Interview by Clare Cullen
Speaking to Independent.ie, a representative said that Irish millennials "are not hugely different from their international counterparts" but that "issues specific to Ireland, such as the debates around the Eighth Amendment or Irish Water, have emerged as focal points".
They said that the interest in the referendum earlier this year has not transferred "to the political parties in the way they would have hoped", with just twelve percent reporting themselves as "very interested" in politics.
Politics came second-last among Irish interests, just beating religion. Music, film, cinema, cooking and using social media all ranked at the top of the list. When asked to rank a number of items in order of importance, "taking an interest in politics" came last, in seventeenth place, after good health, "being happy" and spending time with friends and family.
85 percent of those surveyed reported being happy with their lives and eighty percent were "optimistic for the future".
73 percent agreed that "the views of young people are largely ignored by most politicians" and 44 percent agreed that "most politicians want to control and restrict young people". Only seventeen percent agreed that "most politicians want the best possible future for young people".
61 percent of respondents voted in the Marriage Equality referendum, and 66 percent said they vote 'tomorrow'. Sinn Fein was the most popular party among respondents, with sixteen percent of the vote. Fine Gael were second, with eleven percent, and Independents came third with nine percent. Renua Ireland and the Worker's Party came last with one percent each.
62 percent said they have not changed their voting preferences since the last election, almost five years ago. 38 percent reported that they had changed. 30-34 olds were the most likely to have changed their vote, with 42 percent reporting a change.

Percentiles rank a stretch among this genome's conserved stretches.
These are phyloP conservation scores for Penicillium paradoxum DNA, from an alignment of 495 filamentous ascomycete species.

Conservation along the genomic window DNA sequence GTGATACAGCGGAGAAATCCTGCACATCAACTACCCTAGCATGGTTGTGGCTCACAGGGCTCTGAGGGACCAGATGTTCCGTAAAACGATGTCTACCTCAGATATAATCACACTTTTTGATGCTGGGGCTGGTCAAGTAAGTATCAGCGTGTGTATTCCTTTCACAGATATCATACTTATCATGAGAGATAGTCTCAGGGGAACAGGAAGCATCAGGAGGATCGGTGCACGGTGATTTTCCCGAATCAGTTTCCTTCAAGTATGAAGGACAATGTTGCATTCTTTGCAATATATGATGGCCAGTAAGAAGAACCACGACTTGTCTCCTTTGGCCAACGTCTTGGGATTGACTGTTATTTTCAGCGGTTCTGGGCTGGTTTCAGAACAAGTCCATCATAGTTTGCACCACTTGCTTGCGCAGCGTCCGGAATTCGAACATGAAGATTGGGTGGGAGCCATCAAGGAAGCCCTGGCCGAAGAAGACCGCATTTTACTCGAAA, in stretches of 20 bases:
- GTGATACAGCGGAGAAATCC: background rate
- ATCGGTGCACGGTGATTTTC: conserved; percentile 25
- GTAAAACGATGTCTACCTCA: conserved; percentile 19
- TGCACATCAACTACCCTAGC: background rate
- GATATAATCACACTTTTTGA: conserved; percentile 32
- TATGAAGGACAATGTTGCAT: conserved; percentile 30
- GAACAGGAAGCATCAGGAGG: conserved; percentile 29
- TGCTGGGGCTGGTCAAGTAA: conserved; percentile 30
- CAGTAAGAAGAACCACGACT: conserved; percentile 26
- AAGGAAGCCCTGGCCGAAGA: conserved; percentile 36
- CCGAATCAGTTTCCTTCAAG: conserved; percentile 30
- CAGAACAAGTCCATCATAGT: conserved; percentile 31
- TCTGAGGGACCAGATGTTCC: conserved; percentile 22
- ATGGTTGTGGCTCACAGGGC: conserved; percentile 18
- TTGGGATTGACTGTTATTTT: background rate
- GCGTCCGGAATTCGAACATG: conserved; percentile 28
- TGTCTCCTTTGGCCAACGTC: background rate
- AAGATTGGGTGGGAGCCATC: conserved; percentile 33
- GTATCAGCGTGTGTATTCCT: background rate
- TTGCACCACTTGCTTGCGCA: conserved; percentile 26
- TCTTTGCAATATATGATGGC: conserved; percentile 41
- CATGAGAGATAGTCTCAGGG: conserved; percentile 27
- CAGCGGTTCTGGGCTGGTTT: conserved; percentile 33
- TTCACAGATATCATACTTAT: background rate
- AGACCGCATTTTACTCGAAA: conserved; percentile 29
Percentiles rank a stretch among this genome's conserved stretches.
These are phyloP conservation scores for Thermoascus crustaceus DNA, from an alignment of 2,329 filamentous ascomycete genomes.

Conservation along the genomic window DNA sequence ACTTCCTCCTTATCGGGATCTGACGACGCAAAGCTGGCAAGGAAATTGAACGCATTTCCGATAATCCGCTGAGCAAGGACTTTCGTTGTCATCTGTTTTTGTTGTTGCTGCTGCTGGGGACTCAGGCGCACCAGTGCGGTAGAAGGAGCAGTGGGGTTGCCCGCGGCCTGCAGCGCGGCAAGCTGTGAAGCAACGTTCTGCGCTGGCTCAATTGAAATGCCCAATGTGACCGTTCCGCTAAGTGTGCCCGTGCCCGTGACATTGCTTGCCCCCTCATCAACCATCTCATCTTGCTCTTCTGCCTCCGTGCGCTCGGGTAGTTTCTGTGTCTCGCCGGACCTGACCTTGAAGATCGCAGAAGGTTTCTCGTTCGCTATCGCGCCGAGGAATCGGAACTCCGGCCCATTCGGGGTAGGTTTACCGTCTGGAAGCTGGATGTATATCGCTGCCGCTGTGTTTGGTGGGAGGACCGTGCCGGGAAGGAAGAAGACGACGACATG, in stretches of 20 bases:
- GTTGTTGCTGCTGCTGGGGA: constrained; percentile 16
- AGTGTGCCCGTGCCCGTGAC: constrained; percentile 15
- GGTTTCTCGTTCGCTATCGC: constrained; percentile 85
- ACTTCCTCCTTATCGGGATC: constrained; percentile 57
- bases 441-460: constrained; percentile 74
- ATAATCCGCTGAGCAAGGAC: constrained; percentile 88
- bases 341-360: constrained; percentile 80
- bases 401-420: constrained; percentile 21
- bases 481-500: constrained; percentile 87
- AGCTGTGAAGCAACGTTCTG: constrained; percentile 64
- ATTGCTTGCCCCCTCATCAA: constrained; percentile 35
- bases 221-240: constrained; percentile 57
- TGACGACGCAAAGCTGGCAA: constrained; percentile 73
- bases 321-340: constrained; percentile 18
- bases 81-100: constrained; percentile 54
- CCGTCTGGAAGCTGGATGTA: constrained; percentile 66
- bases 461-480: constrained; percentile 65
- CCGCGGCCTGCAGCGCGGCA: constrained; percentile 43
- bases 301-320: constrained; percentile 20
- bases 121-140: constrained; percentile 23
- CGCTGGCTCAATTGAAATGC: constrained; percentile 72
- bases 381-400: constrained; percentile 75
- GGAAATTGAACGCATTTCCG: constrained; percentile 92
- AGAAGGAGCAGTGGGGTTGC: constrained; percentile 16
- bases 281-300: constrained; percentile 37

The number one reason millenials claim they don't vote is due to a "lack of trust in politicans".
Read the full report here.
The survey was run by Millennial Dialogue and surveyed over a thousand millennials in a number of countries.
Overall, the survey found that German millennials were happiest with their political system and current leader. 95 percent reported that the country's politicians were "ensuring equality of opportunities for all" and 91% said hey were "ensuring the well-being of the elderly". They reported that "the state of the environment" was the most important issue to them.
Millennials in Italy and Poland reported feeling let down by politics and their politicans. Italian millennials reported that the only thing their politicians had delivered on was "building and maintaining a strong military force", which ranked last among their list of priorities.
Austrian millennials were the happiest, with 92 percent reporting that they were happy, followed by the US and Germany tied on 89 percent. Canada, Poland, the UK, Italy and Hungary finished out the polls.
The survey found that just 16% of US 15-34 year olds considered themselves 'very interested' in politics.
Seven percent said they took part in "occasional" political meetings and eleven percent said they had taken part in protests.
72 percent said that, despite their low interest, if asked to vote 'tomorrow' they would do so.
In the UK, seventeen percent reported themselves as "very interested" in politics, while eighteen percent said they were "not at all interested".
"Taking an interest in politics" came last in their list of priorities, coming in at seventeenth place after "making money", "being connected to friends via social media" and "being free to do and say what I want".
Seventy percent said that they felt politicians "ignore the views of young people".
41 percent reported that their generation is, in their opinion, less interested in politics' than their parents'.
Just six percent reported taking part in political meetings compared to 31 percent who take part in team sports.
Tthe Foundation for European Progressive Studies (FEPS) and the Center for American Progress (CAP) began the ‘Millennial Dialogue’, to understand the aspirations, key issues and values of those aged between 15 and 34 and how these affect their interaction with politics. They engaged the services of AudienceNet to use innovative research methods and connected technologies to give voice to the millennial generation across four continents, providing the most comprehensive international survey of its kind. The Irish round of the project has been completed just in time for the General Election.
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